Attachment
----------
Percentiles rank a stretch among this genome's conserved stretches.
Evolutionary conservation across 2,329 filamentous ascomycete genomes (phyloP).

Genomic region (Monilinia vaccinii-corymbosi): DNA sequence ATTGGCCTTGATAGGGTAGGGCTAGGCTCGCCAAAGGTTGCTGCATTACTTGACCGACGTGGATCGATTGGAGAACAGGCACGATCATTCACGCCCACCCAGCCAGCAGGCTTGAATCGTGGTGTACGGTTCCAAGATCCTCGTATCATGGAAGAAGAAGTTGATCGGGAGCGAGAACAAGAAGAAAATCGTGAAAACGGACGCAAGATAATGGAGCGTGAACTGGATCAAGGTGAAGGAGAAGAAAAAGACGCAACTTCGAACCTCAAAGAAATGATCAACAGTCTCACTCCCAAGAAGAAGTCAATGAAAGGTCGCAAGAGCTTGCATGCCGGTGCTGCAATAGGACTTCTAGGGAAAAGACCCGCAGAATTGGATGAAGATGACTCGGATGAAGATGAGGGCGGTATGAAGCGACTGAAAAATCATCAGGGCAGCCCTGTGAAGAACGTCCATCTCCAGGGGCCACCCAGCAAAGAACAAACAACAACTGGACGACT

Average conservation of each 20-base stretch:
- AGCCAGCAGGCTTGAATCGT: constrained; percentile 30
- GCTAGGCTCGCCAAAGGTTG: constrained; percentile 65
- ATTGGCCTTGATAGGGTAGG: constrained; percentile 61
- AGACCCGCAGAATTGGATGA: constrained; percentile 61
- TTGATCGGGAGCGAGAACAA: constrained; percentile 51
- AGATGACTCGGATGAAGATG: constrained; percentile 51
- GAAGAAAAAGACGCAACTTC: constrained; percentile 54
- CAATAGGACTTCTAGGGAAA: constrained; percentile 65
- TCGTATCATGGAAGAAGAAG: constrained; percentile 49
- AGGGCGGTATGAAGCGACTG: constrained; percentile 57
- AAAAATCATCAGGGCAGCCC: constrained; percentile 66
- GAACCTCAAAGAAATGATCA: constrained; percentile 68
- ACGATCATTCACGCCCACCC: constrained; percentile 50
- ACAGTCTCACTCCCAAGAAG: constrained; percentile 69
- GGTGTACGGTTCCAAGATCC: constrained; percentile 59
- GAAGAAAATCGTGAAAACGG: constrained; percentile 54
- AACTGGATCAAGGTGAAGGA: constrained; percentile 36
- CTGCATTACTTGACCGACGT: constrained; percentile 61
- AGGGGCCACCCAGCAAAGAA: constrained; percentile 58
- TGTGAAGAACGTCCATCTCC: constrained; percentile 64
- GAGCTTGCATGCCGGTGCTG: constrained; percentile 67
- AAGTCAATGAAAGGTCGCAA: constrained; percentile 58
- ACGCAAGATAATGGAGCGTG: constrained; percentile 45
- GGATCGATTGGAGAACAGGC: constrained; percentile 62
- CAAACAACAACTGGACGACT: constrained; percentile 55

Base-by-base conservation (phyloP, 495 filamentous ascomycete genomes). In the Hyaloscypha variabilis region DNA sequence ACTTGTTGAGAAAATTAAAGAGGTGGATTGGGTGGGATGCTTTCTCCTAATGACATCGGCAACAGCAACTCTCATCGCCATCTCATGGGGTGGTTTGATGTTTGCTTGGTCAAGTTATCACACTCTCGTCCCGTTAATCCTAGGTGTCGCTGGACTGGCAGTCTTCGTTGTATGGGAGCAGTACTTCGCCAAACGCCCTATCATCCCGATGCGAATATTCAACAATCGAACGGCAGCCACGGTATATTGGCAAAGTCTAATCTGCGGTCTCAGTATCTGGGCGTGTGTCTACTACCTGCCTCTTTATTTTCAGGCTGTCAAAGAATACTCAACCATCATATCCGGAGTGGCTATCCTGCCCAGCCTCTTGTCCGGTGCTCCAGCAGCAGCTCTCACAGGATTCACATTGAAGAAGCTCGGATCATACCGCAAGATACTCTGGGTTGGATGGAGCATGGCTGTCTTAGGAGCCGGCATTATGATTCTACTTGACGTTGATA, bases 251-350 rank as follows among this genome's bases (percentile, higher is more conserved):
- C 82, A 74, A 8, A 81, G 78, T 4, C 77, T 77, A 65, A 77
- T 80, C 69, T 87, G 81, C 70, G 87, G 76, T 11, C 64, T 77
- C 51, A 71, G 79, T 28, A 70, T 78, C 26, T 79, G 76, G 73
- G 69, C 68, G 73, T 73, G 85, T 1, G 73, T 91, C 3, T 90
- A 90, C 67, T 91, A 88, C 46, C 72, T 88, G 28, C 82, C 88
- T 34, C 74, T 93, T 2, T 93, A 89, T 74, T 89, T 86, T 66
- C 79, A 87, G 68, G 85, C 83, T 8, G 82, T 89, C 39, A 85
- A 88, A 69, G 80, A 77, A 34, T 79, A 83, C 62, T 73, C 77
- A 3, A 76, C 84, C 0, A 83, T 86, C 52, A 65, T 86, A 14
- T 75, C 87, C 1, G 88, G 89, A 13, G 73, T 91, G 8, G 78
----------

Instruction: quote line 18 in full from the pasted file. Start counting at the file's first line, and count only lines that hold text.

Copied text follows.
- ACAGTCTCACTCCCAAGAAG: constrained; percentile 69